Aeneas was washed of all mortal parts by the river god Numicus, and Venus anointed him with ambrosia and nectar, making him a deity. Aeneas was identified as Jupiter Indiges. He is the founder of Rome.
Juno's rage was directed at Aeneas because she detested the Trojans. She is the first goddess to intercede, convincing Aeolus, the wind god, to create a storm to destroy Aeneas' fleet when he was returning to Italy. When this failed, she went on to other methods, such as having Athena inflate his ships with her breath so that they would appear smaller than they were.
Aeneas had escaped from Troy with his people after the great war had ended, but not before making an agreement with Jupiter to settle in Italy. Juno agreed to let him go if he made her queen of heaven and earth. After he did so, she sent the storm gods to destroy his fleet as it approached Italy. However, Aeneas survived and made his way to Latium where he established a city that later became Rome. Juno took pity on him again and caused a plague to strike down many of the Italians so that Aeneas could not be attacked again. In response, Jupiter ordered Mercury to find Aeneas and take him to Mount Ida where he would be safe from harm.
Juno wanted to kill him, but Jupiter told her not to because he needed Aeneas to lead the people of Italy to freedom. So instead, she tried twice more to destroy him, once when she had Poseidon cause a flood to sweep Aeneas away or drown him.
When Juno sees the Trojans make sail for Italy, she orders Aeolus, the god of the winds, to create a storm that would capsize their ships and drown them all. Aeolus submits to her authority. Venus advises Aeneas to proceed to Dido's palace, assuring him that the lost ships and his allies are safe. When they arrive at Carthage, Aeneas finds an alliance with Rome has been agreed upon by Dido. She offers him her kingdom and agrees to marry him.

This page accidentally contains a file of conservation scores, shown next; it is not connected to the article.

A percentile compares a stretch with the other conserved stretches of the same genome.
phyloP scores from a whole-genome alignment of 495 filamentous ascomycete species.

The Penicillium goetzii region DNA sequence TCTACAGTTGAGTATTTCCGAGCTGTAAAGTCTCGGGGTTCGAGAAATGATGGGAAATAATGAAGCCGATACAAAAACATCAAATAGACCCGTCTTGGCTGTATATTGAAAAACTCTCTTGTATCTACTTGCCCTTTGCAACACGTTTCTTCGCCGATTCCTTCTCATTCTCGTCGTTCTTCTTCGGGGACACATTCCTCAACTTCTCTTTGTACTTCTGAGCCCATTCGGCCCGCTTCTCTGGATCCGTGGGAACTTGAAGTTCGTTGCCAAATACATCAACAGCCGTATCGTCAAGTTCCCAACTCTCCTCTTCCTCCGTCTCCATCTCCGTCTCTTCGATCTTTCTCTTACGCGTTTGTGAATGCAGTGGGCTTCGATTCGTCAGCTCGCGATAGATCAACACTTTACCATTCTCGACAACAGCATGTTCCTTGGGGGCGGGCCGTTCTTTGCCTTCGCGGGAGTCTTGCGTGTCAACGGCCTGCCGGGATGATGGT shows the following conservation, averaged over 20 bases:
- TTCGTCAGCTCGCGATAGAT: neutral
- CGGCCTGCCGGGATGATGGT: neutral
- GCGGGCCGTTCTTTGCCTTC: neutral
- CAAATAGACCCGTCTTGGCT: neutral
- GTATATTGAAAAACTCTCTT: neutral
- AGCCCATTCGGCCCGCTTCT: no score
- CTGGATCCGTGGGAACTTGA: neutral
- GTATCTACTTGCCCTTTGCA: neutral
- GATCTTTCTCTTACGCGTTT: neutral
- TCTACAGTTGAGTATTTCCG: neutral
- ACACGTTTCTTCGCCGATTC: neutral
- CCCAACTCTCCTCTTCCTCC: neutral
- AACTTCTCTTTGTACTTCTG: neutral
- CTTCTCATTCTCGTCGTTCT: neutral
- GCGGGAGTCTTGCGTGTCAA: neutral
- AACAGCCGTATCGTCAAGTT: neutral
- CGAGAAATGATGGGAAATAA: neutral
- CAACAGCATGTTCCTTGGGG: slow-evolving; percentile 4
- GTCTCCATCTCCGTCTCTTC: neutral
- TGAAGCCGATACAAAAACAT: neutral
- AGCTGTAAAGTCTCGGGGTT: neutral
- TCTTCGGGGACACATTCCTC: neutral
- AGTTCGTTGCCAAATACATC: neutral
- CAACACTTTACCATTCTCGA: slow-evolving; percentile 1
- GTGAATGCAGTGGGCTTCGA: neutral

Aeolus promises to give Juno a golden apple if she can prevent Aeneas from reaching Italy. But when Juno stops the wind, Aeolus instead gives her a pearl as reward. Enraged, she sends storms against Carthage but Aeneas escapes with Venus' help. They settle in Latium where Aeneas founds Rome. Later, Augustus makes peace with Carthage and the temple of Juno Moneta is built in her honor on the Capitoline Hill.
In art, Juno is often shown wearing a crown and carrying a scepter. She may also carry a thunderbolt or scale shield. Her husband Jupiter has already married Metis so this marriage is not legal. However, Juno agrees to join him in order to save Greece from destruction at the hands of Aeneas' army.
Juno's role as queen of heaven made some scholars speculate that she was actually a form of Diana, the Roman goddess of the hunt.
In Greek mythology, Aeneas was a Trojan hero who was the son of the ruler Anchises and the goddess Aphrodite. He is referenced more frequently in Roman mythology, and is regarded as an ancestor of Rome's founders, Remus and Romulus. Aeneas is also mentioned by name in the Old Testament Book of Isaiah.
According to the traditional account, after the fall of Troy, Aeneas fled from the battlefield with his father and found refuge at Lavinium, where he married the princess Ilusia. They had two sons, Ascanius (Ashkenaz) and Caenis. In order to find a new home for his family, Aeneas set out for Italy, where he established a city that would one day become Rome. All this took place around 700 B.C.
However, the traditional account of Aeneas' life has been criticized for being full of inconsistencies. For example, according to some historians, Lavinium was not located in Latium but rather in Campania. Also, some believe that Aeneas did not flee from Troy with his father but rather waited at home for him. Finally, others argue that Aeneas did not marry Ilusia but rather her sister Creusa. Despite these criticisms, the traditional story of Aeneas' life has inspired artists and writers throughout history, most notably Virgil in the first century A.D.